Bing It On Challenge Finds Only 33% Of “Primary Google Users” Would “Use Bing More Often”
Last month, Bing launched the Bing It On Challenge, a campaign and website where people can do a “blind taste test” comparison of Google’s search results compared to Bing. Today, Bing has provided an update of how it’s been going.
“Our goal with the Bing It On Challenge is to contrast the habitual use of Google with research showing that people chose Bing’s Web search results over Google’s nearly 2:1 in blind comparison tests,” a Bing spokesperson tells WebProNews. “Since launching the great search debate, we have had over five million visits to the Bing It On Challenge site. The strong response inspired us to conduct a new round of research designed to test what happens to perceptions about search quality when people take the Challenge.”
“Our independent research partner, Answers Research, conducted a statistically significant survey across 4,700 people who took the Bing It On Challenge to understand how their Challenge results were impacting their attitudes about search,” he adds. “Of those surveyed, 64 percent of people were surprised by the quality of Bing’s results and over half of the people surveyed indicated their impression of Bing improved after seeing Bing’s search results right next to Google’s. We see people’s perceptions of Bing shifting, with 33 percent of the primary Google users surveyed saying they would use Bing more often after taking the Challenge. All it took was a try!”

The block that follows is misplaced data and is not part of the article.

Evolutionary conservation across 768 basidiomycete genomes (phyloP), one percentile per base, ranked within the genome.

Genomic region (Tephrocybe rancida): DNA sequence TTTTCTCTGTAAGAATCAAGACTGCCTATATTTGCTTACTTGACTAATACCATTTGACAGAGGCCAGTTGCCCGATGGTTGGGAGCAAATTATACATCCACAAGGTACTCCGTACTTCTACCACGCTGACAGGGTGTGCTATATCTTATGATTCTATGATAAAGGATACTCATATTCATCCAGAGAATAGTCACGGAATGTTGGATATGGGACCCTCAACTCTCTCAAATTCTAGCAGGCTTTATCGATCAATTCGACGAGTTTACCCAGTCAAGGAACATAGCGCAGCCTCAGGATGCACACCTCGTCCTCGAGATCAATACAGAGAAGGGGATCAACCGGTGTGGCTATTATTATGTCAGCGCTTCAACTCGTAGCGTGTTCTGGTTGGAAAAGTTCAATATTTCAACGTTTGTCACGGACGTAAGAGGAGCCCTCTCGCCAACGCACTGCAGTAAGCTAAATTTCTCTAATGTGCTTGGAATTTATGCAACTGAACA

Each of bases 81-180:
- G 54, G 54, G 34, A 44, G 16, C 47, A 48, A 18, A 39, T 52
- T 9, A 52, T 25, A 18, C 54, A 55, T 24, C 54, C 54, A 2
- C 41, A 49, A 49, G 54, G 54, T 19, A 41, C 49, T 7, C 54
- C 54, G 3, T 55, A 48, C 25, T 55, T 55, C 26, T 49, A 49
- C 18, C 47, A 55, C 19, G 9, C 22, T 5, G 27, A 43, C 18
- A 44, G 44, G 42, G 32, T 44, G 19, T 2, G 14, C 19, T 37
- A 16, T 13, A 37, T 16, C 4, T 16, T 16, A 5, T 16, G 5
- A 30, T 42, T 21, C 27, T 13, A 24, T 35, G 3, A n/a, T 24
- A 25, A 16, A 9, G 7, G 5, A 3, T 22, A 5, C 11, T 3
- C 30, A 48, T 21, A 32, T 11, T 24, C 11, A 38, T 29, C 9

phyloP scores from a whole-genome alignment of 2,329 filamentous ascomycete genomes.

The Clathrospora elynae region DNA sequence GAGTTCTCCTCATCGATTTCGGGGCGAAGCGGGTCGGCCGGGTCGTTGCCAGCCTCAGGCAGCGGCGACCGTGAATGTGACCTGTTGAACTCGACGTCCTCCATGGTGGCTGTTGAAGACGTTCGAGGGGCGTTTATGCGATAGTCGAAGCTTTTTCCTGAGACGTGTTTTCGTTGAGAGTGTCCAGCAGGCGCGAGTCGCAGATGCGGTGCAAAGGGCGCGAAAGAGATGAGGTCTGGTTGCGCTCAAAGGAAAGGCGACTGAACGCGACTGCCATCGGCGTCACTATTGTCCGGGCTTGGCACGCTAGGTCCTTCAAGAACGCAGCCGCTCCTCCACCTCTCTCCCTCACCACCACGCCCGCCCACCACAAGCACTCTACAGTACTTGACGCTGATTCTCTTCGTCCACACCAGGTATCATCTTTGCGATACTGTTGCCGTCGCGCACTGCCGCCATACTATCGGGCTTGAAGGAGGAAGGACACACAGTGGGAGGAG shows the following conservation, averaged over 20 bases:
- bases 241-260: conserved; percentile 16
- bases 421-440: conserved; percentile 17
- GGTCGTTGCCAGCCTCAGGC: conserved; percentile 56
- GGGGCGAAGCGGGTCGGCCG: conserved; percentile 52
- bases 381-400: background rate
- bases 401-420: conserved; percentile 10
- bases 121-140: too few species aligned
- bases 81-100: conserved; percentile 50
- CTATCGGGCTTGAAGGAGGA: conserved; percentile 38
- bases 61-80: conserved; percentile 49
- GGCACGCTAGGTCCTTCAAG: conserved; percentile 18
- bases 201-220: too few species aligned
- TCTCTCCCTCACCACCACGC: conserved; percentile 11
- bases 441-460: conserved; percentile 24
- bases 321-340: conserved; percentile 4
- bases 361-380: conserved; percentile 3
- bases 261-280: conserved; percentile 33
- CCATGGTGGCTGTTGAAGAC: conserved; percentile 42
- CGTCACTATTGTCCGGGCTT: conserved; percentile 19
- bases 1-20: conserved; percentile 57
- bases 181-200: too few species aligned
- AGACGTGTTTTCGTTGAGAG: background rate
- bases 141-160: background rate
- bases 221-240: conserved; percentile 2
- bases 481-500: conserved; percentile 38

Here is Bing’s blog post about the news.
So basically, 67% of people who primarily use Google would not use Bing more often after taking the challenge. Also, based on the wording Bing uses, the 33% would use Bing “more often,” which does not necessarily mean they would stop using Google as their primary search engine and start using Bing instead.
Additionally, Bing says, “17% who found Bing more favorable after taking the side-by-side comparison said it revealed flaws in Google’s results.” Emphasis added.
It’s still unclear just what percentage of people who took the challenge actually think Bing has better results than Google. When the challenge was launched, Bing said people preferred Bing 2:1. They’re still pushing those numbers. We’ve asked Bing what percentage of users have actually indicated that they prefer Bing results to Google results. We’ll update if we get a response.
Update: We got a response from Bing GM Adam Sohn, who tells us, “We aren’t keeping track of the results from the Bing It On tool, because it’s non-scientific and was intended to be a fun way for customers to experiment with both search engines, seeing web search results side-by-side from both Bing and Google, hopefully noticing the progress Bing has made over the past few years.”
Either way, I’m not sure how much the Bing It On challenge really tells us about user preference, considering that the tool strips out key user experience elements from both search engines. Because of this, it hardly portrays an accurate representation of either Google or Bing results.
Meanwhile, the jury’s still out on the Million Short It On challenge.